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Author Topic: About to pull head: questions.  (Read 5321 times)
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SilverMiataRacer
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« Reply #15 on: August 30, 2016, 11:45:19 PM »

Pay very careful attention to the position of the key in the crank nose.  It has a slight curve on one side of one end.  Pay attention to where that is positioned and make sure you put it back in the same way.  My choice is to use a new key, new crank bolt and new pulley bolts and Loctite and torque them carefully.
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Larry

4 Miatas but who's counting!!   Cool

White Knight    1991 Crystal White   #99 CSP
Silver Bullet     1992 Silverstone     #17 SM2  FM I+ Turbo  (Gone but not forgotten)
Honey B          1992 Sunburst Yellow #99 SM2 J.R. M45
Whooosh         2004 Titanium MazdaSpeed MX5  #403 of 4000
Subie              2006 Steel Gray WRX STi Cobb Stage 2 (Gone but not forgotten)
No name yet    2008 Velocity Yellow Tintcoat Z06 Corvette
No Name yet    2014 Ashen Grey Metallic Camaro 2SS 1LE

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Ex36
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« Reply #16 on: August 31, 2016, 02:54:45 AM »

I have all those bolts and the key new on order from the dealer.  Boy, I discovered my problem though.  The very outer edge of my crank pulley, the part that sticks through the accessory belt drive pulleys and the trigger wheel has a ring of corrosion, which makes it effectively kind of mushroomed outward.  It took about 20 minutes of yanking on the pulleys and walking them forward to finally free them.  The trigger wheel is presenting more of a challenge since it's thin and has less substance.  Man, I should have paid a shop to do this--poor suckers would have eaten hours and hours of labor because no quote would have been high enough!
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Ex36
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« Reply #17 on: September 05, 2016, 03:38:41 PM »

I got the head off!  2 quick questions:

1.  How clean do I need to get the bottom of the head and the top of the block?  There's lots of black residue that I worked at for awhile with parts cleaner.  Now the only way to remove what hasn't come off would be a plastic putty knife and lots of patience (I know I need to be careful not to scar up the surface).  Is that worth it or not?

2.  As I tried to remove the head, I knew I would inevitably have a thing or two still tethering it (which I did).  So, as I tried to remove it I tilted it up and put it down a couple times.  I was trying to be careful, but I probably didn't have it sitting back on the centering dowels and therefore a touch out of place.  Now that I have it off I see that the valves are pretty close to the edges of the piston walls, and they extend down pretty far depending up cam position.  How fragile are they?  I don't know that I did, but if I put weight on them are they very fragile?  I've moved the cams around and inspected all valves as they close and nothing looks amiss, but I figure a problem might not be apparent to my eye.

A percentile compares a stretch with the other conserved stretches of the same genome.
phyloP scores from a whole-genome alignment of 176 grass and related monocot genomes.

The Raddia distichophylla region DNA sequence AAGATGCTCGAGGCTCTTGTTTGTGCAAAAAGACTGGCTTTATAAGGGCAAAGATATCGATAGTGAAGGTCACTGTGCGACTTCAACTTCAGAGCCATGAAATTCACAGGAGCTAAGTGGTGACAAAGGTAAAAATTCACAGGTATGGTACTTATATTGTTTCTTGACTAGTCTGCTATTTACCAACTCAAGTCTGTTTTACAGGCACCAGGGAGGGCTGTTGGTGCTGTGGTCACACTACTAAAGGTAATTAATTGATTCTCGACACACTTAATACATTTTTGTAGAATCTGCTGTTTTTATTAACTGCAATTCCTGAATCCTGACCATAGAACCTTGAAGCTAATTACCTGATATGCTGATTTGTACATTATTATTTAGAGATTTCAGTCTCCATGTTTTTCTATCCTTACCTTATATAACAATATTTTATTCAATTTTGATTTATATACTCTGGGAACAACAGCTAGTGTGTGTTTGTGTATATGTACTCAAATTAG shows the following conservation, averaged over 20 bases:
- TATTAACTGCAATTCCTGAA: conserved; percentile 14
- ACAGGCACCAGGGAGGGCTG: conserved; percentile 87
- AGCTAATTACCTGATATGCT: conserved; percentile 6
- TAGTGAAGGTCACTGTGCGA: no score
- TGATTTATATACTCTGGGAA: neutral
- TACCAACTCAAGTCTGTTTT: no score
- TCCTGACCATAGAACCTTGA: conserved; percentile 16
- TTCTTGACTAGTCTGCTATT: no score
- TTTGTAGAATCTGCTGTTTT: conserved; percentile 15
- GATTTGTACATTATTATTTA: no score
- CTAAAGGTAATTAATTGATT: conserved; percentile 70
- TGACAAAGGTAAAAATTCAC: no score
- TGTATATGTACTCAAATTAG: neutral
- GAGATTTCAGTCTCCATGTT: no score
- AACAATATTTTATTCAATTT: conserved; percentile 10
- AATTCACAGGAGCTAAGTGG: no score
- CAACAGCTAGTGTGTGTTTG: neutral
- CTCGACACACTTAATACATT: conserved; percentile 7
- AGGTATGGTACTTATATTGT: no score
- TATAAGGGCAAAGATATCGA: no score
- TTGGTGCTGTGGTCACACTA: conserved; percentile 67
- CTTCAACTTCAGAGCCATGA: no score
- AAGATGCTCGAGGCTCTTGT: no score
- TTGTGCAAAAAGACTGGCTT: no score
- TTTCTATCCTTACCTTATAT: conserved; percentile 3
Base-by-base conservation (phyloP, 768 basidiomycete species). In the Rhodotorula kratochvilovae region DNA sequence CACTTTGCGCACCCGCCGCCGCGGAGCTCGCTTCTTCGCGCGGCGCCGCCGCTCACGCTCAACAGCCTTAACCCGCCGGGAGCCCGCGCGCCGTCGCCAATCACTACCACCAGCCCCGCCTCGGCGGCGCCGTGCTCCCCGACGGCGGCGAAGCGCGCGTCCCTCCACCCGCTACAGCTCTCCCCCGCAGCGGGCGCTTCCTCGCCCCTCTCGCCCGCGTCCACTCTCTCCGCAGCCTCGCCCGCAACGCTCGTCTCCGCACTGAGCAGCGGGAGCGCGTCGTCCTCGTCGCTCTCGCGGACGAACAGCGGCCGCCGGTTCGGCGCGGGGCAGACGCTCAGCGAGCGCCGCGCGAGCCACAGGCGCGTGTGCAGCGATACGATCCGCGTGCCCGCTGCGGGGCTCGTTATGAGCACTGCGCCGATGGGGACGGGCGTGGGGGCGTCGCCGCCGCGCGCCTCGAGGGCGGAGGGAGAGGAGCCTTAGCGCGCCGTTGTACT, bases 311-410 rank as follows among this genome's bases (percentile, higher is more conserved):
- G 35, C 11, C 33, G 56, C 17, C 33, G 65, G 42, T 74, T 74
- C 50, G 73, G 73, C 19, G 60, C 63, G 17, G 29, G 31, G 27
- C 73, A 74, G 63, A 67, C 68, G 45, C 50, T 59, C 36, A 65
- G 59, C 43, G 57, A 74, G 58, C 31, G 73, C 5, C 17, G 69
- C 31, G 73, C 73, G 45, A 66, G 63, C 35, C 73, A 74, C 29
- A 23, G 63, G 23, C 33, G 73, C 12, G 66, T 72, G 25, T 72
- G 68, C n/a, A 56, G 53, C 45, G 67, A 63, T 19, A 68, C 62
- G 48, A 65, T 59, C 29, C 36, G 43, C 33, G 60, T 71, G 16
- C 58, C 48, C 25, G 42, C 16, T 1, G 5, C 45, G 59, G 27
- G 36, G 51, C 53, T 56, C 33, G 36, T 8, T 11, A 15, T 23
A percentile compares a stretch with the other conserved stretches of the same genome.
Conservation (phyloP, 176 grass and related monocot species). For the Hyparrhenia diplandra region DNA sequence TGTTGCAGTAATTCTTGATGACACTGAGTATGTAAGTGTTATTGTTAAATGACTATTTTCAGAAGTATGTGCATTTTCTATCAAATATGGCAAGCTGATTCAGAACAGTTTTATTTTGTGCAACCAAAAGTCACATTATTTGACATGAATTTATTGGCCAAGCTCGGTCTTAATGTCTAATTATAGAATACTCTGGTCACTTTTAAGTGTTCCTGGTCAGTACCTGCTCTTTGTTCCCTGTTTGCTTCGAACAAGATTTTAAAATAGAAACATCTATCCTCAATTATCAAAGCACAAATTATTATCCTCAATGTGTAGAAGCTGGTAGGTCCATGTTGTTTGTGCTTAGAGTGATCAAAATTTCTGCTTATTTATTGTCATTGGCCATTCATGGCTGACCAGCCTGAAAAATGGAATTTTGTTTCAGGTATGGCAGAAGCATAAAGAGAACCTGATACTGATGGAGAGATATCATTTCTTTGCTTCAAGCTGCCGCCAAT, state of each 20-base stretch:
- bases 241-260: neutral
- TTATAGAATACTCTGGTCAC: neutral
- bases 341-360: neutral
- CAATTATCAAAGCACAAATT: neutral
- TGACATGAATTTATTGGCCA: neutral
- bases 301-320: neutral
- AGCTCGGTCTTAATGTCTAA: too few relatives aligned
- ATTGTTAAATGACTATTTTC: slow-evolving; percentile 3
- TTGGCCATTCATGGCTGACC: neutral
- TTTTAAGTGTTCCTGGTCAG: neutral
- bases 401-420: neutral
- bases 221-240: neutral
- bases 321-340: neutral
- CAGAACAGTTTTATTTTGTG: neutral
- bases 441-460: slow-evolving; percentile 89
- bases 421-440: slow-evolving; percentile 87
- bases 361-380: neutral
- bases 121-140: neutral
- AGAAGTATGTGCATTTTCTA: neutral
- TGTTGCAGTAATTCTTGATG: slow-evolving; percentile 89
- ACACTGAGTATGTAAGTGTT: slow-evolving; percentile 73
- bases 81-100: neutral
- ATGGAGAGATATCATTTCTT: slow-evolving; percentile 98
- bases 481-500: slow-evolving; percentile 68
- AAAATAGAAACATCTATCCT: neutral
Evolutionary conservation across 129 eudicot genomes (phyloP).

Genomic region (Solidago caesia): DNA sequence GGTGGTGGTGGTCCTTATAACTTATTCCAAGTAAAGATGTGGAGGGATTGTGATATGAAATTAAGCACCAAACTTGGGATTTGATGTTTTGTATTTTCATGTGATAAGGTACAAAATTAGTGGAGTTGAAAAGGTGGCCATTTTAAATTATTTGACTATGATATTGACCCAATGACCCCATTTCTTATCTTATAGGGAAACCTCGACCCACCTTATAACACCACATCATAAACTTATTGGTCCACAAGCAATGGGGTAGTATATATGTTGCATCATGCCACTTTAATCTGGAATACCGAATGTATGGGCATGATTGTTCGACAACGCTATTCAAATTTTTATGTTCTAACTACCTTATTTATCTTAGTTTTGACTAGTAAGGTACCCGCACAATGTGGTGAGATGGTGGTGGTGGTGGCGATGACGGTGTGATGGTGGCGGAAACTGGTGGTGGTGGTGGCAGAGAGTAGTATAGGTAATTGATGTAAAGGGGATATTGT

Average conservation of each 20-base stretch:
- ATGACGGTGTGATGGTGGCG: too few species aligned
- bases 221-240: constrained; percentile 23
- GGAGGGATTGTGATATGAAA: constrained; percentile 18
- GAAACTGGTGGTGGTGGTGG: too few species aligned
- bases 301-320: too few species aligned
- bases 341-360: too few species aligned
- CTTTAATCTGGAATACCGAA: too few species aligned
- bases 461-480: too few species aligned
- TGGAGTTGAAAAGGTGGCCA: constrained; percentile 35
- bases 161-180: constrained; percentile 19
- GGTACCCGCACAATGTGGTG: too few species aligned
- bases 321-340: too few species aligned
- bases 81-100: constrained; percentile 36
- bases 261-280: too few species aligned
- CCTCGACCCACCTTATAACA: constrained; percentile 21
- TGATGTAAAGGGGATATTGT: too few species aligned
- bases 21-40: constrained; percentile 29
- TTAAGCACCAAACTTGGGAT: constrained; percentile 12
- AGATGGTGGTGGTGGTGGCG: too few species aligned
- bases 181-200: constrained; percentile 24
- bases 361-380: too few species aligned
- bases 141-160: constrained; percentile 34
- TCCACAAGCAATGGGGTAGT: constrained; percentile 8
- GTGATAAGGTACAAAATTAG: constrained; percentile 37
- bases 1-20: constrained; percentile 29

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'95MSM
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« Reply #18 on: September 05, 2016, 04:01:03 PM »

IMHO it would take more than the weight of the cylinder head to bend a valve IF you always set the head down softly and never leaned on it.

I don't believe it would be possible to visually spot a valve bent enough to eventually become a problem without having it out of the head. If you pull the valves out, I would lap them and examine the resulting pattern. Depending on how many miles you have on the engine, that might be a pretty good idea at this point anyway. Unfortunately, pulling the valves out is difficult (impossible??) without a special tool that allows access to the keepers while the spring is compressed.

You want the block & head to be completely clean. The pattern of the head gasket will "stain" the metals, so you'll never get it to look just-machined, but you don't want any residual material. Zip/zero/nada. FLAPS will have gasket scrapers that will work better than your plastic putty knife.
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'05 running gear + '95 body
3.63 ring & pinion FM content: Blouch compressor mod, FM-Link, i/c & no-MAF intake.   BEGi: Stainless SGDP w/ metal core performance cat.   Custom stuff: Compressor clocked downward w/ new i/c pipe, big radius throttle elbow, 2.5" mid-pipe w/ Hushpower II, dual 2" axle-back w/ open Supertrapps, Toyota 4 pc cop ignition